Already the second week of December and winter has finally set in. The trees are leaving their colorful foliage, the turtles in the temple ponds have gone underground to hibernate. Yes, it is cold. Lol.
This week let’s talk about a dish that the Japanese really love to eat in the wintertime. It is called a Nabe. Nabe is basically a hot pot that comes out in the winter. Everyone sits around the table and pick out the ingredients from a communal pot. We each have our own chopstick but many times there is also a communal long chopstick to grab the ingredients from the pot.
There are several types of Nabe. Let’s start with one you can buy already made at the corner convenience store . It is called the Oden. Just pick out the ingredients you want at the convenience store, take it home and put them in the communal pot, heat and eat. Full of all different kinds of fish cakes.
Here is what they say at the site “Savor Japan”.
This dish is such a classic, to the point where you’ll see it simmered in dashi (broth) by the cash register at any Japanese convenience store in the winter. The ingredients vary slightly from area to area, but usually, other than daikon (Japanese white radish), egg, konjac, fried tofu, and beef sinew skewers, you will often find hanpen (steamed fish cake made from fish paste and Japanese yam) and satsuma age (deep-fried skewers of fish paste kneaded with vegetables). To make it, first, a dashi (stock) is prepared with katsuobushi (dried tuna flakes) and kombu (kelp), then it’s seasoned with soy sauce, sake (a type of Japanese alcohol), and mirin (sweetener), and finally, the ingredients go in to be slow-cooked for several hours, absorbing the dashi’s deep flavor. When the ingredients are ready, they’ll have a slight sweet flavor from the dashi and soy sauce. If you want to add a kick to the flavor, try eating it with some mustard or miso!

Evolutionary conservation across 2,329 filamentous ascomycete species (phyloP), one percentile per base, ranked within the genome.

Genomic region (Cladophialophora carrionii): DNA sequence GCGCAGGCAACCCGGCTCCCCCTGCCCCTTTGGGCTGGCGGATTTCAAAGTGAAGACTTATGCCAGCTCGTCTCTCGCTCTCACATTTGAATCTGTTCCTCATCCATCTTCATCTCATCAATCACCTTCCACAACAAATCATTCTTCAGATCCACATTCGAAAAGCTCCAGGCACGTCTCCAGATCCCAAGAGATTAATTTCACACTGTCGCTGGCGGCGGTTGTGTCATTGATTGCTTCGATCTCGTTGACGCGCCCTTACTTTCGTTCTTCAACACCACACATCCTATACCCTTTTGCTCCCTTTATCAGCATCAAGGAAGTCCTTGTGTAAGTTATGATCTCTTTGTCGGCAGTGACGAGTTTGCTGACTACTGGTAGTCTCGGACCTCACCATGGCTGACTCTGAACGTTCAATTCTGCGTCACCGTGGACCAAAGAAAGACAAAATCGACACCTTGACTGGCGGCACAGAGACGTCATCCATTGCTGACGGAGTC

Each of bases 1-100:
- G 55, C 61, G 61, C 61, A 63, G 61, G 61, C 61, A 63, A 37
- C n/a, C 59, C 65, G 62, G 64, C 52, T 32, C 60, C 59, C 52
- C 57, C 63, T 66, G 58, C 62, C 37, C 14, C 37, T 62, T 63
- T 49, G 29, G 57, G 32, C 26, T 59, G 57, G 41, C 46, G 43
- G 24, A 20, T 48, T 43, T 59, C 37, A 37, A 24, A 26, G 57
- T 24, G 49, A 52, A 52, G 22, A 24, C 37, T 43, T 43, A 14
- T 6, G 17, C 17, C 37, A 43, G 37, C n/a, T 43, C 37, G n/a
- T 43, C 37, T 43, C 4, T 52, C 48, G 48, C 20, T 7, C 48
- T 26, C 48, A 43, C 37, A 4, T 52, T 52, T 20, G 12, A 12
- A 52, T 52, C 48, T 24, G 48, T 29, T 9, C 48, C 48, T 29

My favorite is called the Sukiyaki. It is basically a meat and vegetable Nabe. It is sweet in a way. In the sixties there was a Japanese song that became a hit in America called “Sukiyaki”. I had nothing to do with this dish but it must have been the only Japanese Americans knew. Lol
Here is what Savor Japan says about this.
Sukiyaki is made by stewing together beef and vegetables in a soup called “warishita,” made by mixing soy sauce, sugar, and sake. You then dip the ingredients into a raw egg mixture before eating it. The combination of the salty-sweet ingredients with the full-bodied flavor of raw eggs is highly appreciated even by foreigners. In general, you start by boiling the beef in a warishita-filled nabe and then add vegetables and tofu. If you overcook beef, it’ll turn out too tough, so you have to eat it as soon as it’s ready. When you’ve eaten all the ingredients, it is strongly recommended to add udon to make udon suki(yaki). The noodles will completely absorb the flavor of the sweet warishita, the beef, and the vegetables, which matches divinely with their chewy texture!
Another Nabe that is very popular here is called the Chanko Nabe, It is the hot pot that is famous because the Sumio wrestlers eat it in their Dojos. It is basically a pot with everything thrown in. What ever is around. This is something that you don’t usually make at home but go to a Thank Babe restaurant to eat.
Here is what Savor Japan says about the Chanko Nabe.
Chanko nabe is a hot pot delicacy prepared and eaten by sumo wrestlers. The seasonings are added to the dashi itself, and ingredients like meat, fish, and vegetables are stewed together in large quantities. Sumo wrestlers eat it every day to build their body, and you can either cook it at home or taste ones prepared by former sumo wrestlers in specialized restaurants. Again, there are no restrictions in terms of seasoning and ingredients, and the preparation is pretty similar to that of yose nabe. You may either go for meat or seafood chanko nabe. Just remember that it is the food of sumo wrestlers, so it has to comprise of huge amounts of ingredients to be fulfilling!
Check out their site for many other kinds of Nabe. Lots of pictures too.
I’ll see you in a week..
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